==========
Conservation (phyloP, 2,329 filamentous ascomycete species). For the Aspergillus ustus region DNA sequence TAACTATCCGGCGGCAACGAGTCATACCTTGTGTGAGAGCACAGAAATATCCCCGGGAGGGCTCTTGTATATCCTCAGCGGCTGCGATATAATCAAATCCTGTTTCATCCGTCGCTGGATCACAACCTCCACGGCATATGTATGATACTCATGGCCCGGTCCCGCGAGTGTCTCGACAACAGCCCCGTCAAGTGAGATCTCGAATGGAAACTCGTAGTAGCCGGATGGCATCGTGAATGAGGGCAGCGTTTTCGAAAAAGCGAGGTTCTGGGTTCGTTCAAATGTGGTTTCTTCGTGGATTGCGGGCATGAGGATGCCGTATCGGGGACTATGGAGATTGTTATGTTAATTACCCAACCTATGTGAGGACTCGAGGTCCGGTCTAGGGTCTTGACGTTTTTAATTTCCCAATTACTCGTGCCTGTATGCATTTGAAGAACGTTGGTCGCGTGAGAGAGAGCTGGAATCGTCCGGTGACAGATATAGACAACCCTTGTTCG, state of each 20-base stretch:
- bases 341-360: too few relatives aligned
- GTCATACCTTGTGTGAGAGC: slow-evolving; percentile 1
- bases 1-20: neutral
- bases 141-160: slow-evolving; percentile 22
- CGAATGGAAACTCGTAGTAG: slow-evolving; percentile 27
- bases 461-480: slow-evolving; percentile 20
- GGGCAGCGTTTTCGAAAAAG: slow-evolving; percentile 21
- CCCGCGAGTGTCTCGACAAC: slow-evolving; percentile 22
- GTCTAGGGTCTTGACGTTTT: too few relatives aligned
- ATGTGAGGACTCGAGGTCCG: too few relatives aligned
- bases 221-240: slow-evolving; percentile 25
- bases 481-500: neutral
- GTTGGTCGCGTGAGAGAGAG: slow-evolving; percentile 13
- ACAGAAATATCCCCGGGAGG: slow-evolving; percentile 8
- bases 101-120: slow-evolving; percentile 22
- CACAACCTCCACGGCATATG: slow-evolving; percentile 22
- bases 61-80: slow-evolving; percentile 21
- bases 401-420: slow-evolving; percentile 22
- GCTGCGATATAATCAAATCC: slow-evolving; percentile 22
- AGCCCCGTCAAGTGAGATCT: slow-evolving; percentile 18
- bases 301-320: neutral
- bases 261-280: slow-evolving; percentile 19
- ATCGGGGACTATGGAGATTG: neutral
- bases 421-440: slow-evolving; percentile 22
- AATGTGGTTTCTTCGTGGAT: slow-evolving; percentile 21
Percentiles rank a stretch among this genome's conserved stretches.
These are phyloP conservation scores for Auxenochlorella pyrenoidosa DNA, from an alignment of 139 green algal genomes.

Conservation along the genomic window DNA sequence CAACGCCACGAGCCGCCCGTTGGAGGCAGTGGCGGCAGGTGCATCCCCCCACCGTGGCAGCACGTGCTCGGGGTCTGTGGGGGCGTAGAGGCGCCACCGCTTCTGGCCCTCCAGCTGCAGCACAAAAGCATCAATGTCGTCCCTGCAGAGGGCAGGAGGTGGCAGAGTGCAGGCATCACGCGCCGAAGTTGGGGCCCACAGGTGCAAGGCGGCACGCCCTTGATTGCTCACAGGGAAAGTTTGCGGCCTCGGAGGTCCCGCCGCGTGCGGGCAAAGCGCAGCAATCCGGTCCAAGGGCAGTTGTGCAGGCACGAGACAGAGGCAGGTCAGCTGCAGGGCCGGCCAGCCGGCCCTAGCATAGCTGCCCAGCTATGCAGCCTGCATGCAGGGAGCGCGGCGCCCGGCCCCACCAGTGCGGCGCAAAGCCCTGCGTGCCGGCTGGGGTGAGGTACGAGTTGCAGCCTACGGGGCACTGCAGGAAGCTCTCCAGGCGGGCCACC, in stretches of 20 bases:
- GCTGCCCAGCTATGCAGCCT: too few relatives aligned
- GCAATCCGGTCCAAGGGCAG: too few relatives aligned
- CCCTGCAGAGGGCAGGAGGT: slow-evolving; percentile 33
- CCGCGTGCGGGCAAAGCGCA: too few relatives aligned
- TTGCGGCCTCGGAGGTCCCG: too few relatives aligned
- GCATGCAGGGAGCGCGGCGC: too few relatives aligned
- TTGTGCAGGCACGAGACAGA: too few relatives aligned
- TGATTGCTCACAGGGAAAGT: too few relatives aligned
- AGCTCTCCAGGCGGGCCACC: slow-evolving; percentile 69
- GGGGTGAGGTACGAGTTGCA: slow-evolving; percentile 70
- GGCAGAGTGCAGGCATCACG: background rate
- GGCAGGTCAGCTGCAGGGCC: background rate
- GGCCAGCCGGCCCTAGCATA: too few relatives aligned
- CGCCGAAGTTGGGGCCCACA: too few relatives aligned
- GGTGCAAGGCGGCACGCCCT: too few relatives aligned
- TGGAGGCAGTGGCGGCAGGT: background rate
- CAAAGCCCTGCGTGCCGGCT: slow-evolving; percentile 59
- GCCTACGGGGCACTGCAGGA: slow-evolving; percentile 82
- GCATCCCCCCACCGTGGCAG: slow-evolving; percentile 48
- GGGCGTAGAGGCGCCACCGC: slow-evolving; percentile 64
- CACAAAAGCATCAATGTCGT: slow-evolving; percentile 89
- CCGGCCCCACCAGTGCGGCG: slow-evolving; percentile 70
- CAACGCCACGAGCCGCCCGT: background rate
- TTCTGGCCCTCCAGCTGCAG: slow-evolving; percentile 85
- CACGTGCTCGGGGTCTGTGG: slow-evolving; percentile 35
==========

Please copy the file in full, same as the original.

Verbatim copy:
Conservation (phyloP, 2,329 filamentous ascomycete species). For the Aspergillus ustus region DNA sequence TAACTATCCGGCGGCAACGAGTCATACCTTGTGTGAGAGCACAGAAATATCCCCGGGAGGGCTCTTGTATATCCTCAGCGGCTGCGATATAATCAAATCCTGTTTCATCCGTCGCTGGATCACAACCTCCACGGCATATGTATGATACTCATGGCCCGGTCCCGCGAGTGTCTCGACAACAGCCCCGTCAAGTGAGATCTCGAATGGAAACTCGTAGTAGCCGGATGGCATCGTGAATGAGGGCAGCGTTTTCGAAAAAGCGAGGTTCTGGGTTCGTTCAAATGTGGTTTCTTCGTGGATTGCGGGCATGAGGATGCCGTATCGGGGACTATGGAGATTGTTATGTTAATTACCCAACCTATGTGAGGACTCGAGGTCCGGTCTAGGGTCTTGACGTTTTTAATTTCCCAATTACTCGTGCCTGTATGCATTTGAAGAACGTTGGTCGCGTGAGAGAGAGCTGGAATCGTCCGGTGACAGATATAGACAACCCTTGTTCG, state of each 20-base stretch:
- bases 341-360: too few relatives aligned
- GTCATACCTTGTGTGAGAGC: slow-evolving; percentile 1
- bases 1-20: neutral
- bases 141-160: slow-evolving; percentile 22
- CGAATGGAAACTCGTAGTAG: slow-evolving; percentile 27
- bases 461-480: slow-evolving; percentile 20
- GGGCAGCGTTTTCGAAAAAG: slow-evolving; percentile 21
- CCCGCGAGTGTCTCGACAAC: slow-evolving; percentile 22
- GTCTAGGGTCTTGACGTTTT: too few relatives aligned
- ATGTGAGGACTCGAGGTCCG: too few relatives aligned
- bases 221-240: slow-evolving; percentile 25
- bases 481-500: neutral
- GTTGGTCGCGTGAGAGAGAG: slow-evolving; percentile 13
- ACAGAAATATCCCCGGGAGG: slow-evolving; percentile 8
- bases 101-120: slow-evolving; percentile 22
- CACAACCTCCACGGCATATG: slow-evolving; percentile 22
- bases 61-80: slow-evolving; percentile 21
- bases 401-420: slow-evolving; percentile 22
- GCTGCGATATAATCAAATCC: slow-evolving; percentile 22
- AGCCCCGTCAAGTGAGATCT: slow-evolving; percentile 18
- bases 301-320: neutral
- bases 261-280: slow-evolving; percentile 19
- ATCGGGGACTATGGAGATTG: neutral
- bases 421-440: slow-evolving; percentile 22
- AATGTGGTTTCTTCGTGGAT: slow-evolving; percentile 21
Percentiles rank a stretch among this genome's conserved stretches.
These are phyloP conservation scores for Auxenochlorella pyrenoidosa DNA, from an alignment of 139 green algal genomes.

Conservation along the genomic window DNA sequence CAACGCCACGAGCCGCCCGTTGGAGGCAGTGGCGGCAGGTGCATCCCCCCACCGTGGCAGCACGTGCTCGGGGTCTGTGGGGGCGTAGAGGCGCCACCGCTTCTGGCCCTCCAGCTGCAGCACAAAAGCATCAATGTCGTCCCTGCAGAGGGCAGGAGGTGGCAGAGTGCAGGCATCACGCGCCGAAGTTGGGGCCCACAGGTGCAAGGCGGCACGCCCTTGATTGCTCACAGGGAAAGTTTGCGGCCTCGGAGGTCCCGCCGCGTGCGGGCAAAGCGCAGCAATCCGGTCCAAGGGCAGTTGTGCAGGCACGAGACAGAGGCAGGTCAGCTGCAGGGCCGGCCAGCCGGCCCTAGCATAGCTGCCCAGCTATGCAGCCTGCATGCAGGGAGCGCGGCGCCCGGCCCCACCAGTGCGGCGCAAAGCCCTGCGTGCCGGCTGGGGTGAGGTACGAGTTGCAGCCTACGGGGCACTGCAGGAAGCTCTCCAGGCGGGCCACC, in stretches of 20 bases:
- GCTGCCCAGCTATGCAGCCT: too few relatives aligned
- GCAATCCGGTCCAAGGGCAG: too few relatives aligned
- CCCTGCAGAGGGCAGGAGGT: slow-evolving; percentile 33
- CCGCGTGCGGGCAAAGCGCA: too few relatives aligned
- TTGCGGCCTCGGAGGTCCCG: too few relatives aligned
- GCATGCAGGGAGCGCGGCGC: too few relatives aligned
- TTGTGCAGGCACGAGACAGA: too few relatives aligned
- TGATTGCTCACAGGGAAAGT: too few relatives aligned
- AGCTCTCCAGGCGGGCCACC: slow-evolving; percentile 69
- GGGGTGAGGTACGAGTTGCA: slow-evolving; percentile 70
- GGCAGAGTGCAGGCATCACG: background rate
- GGCAGGTCAGCTGCAGGGCC: background rate
- GGCCAGCCGGCCCTAGCATA: too few relatives aligned
- CGCCGAAGTTGGGGCCCACA: too few relatives aligned
- GGTGCAAGGCGGCACGCCCT: too few relatives aligned
- TGGAGGCAGTGGCGGCAGGT: background rate
- CAAAGCCCTGCGTGCCGGCT: slow-evolving; percentile 59
- GCCTACGGGGCACTGCAGGA: slow-evolving; percentile 82
- GCATCCCCCCACCGTGGCAG: slow-evolving; percentile 48
- GGGCGTAGAGGCGCCACCGC: slow-evolving; percentile 64
- CACAAAAGCATCAATGTCGT: slow-evolving; percentile 89
- CCGGCCCCACCAGTGCGGCG: slow-evolving; percentile 70
- CAACGCCACGAGCCGCCCGT: background rate
- TTCTGGCCCTCCAGCTGCAG: slow-evolving; percentile 85
- CACGTGCTCGGGGTCTGTGG: slow-evolving; percentile 35